Alternative Title

The Role of Caves in the Wars of the Ancient Maya



Download Full Text (1.7 MB)

Publication Date

December 2014


By studying archaeological and epigraphic sources, James Brady, Christopher Helmke and Pierre Colas have found that, among the Late Classic Maya, in contexts of war, caves of one's enemies could act as valued targets for destruction due to the great politico-religious significance they possessed. This is, in short, a very important contribution to the issue of the war between the ancient Maya. However, a modern conflict occurred between two indigenous communities in Mexico, which involved features of the natural landscape, suggests that the issue of the role of caves in the Classic warfare was much more complex. Whereas some aspects of this dispute modern indigenous and pre-Hispanic parallels found in classic Maya inscriptions, in this paper I argue the idea that in Classic times the enemy's caves were also used ritually and this use could sometimes trigger confrontations. In general, the article invites reflection on the complexity of the culture of the Mayan people.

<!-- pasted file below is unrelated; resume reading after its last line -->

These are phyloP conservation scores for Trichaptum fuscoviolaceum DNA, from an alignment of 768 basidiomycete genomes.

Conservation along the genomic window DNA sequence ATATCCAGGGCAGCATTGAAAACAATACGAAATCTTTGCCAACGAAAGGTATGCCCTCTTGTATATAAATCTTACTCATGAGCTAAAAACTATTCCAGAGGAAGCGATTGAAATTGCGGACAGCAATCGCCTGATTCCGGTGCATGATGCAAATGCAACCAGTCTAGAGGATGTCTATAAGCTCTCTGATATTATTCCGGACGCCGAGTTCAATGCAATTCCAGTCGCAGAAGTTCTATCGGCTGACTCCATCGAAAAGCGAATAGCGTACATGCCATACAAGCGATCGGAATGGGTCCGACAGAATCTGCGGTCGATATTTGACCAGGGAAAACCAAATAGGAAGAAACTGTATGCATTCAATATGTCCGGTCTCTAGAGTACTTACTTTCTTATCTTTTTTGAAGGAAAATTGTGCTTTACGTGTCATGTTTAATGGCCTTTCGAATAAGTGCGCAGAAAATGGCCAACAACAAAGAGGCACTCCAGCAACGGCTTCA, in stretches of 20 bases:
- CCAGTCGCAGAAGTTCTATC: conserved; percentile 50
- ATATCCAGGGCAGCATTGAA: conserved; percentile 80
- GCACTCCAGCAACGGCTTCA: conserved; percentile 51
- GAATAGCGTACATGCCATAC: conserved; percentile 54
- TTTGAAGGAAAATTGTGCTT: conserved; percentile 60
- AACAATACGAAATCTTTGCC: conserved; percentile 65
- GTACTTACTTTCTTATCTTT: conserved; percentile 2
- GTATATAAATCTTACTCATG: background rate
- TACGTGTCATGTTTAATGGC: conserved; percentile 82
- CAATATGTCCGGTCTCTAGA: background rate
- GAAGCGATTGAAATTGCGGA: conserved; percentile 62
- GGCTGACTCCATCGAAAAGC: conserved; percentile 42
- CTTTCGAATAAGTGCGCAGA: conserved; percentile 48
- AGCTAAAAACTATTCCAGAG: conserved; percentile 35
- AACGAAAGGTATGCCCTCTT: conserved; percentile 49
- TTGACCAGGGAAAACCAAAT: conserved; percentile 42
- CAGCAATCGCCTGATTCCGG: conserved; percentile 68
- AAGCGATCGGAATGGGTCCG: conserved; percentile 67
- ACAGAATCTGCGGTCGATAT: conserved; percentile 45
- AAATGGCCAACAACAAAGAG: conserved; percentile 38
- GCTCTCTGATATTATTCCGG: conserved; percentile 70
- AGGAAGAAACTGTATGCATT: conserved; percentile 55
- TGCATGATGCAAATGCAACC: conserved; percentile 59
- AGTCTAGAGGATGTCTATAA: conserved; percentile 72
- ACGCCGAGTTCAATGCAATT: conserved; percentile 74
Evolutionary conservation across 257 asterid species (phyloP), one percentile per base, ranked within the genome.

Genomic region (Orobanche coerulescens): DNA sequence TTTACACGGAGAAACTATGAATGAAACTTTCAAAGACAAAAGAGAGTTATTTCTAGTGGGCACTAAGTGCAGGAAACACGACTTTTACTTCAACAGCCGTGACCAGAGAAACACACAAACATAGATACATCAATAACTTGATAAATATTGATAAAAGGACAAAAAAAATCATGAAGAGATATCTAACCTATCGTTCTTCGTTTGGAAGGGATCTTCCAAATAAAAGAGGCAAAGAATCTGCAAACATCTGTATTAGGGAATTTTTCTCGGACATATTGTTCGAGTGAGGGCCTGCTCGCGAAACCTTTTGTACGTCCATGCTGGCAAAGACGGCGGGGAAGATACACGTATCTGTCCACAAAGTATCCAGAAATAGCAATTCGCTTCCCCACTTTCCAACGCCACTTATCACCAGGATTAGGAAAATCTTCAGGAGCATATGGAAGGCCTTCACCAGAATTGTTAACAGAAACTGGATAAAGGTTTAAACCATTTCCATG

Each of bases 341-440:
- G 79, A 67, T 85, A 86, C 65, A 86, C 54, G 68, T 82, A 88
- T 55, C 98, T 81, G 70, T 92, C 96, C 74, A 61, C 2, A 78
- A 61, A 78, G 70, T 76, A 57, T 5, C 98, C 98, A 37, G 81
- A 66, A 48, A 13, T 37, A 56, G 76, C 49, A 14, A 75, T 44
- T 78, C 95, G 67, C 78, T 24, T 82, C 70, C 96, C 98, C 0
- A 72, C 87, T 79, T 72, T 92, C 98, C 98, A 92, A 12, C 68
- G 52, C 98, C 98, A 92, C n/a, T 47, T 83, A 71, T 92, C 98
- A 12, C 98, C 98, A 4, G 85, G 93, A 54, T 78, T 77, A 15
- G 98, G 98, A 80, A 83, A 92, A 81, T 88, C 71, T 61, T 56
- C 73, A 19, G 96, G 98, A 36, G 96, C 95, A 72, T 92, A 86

Maya caves, Maya religion, Classic Maya wars, Maya epigraphy, Maya rituals

Document Type



Spanish and English





To view the content in your browser, please download Adobe Reader or, alternately,
you may Download the file to your hard drive.

NOTE: The latest versions of Adobe Reader do not support viewing PDF files within Firefox on Mac OS and if you are using a modern (Intel) Mac, there is no official plugin for viewing PDF files within the browser window.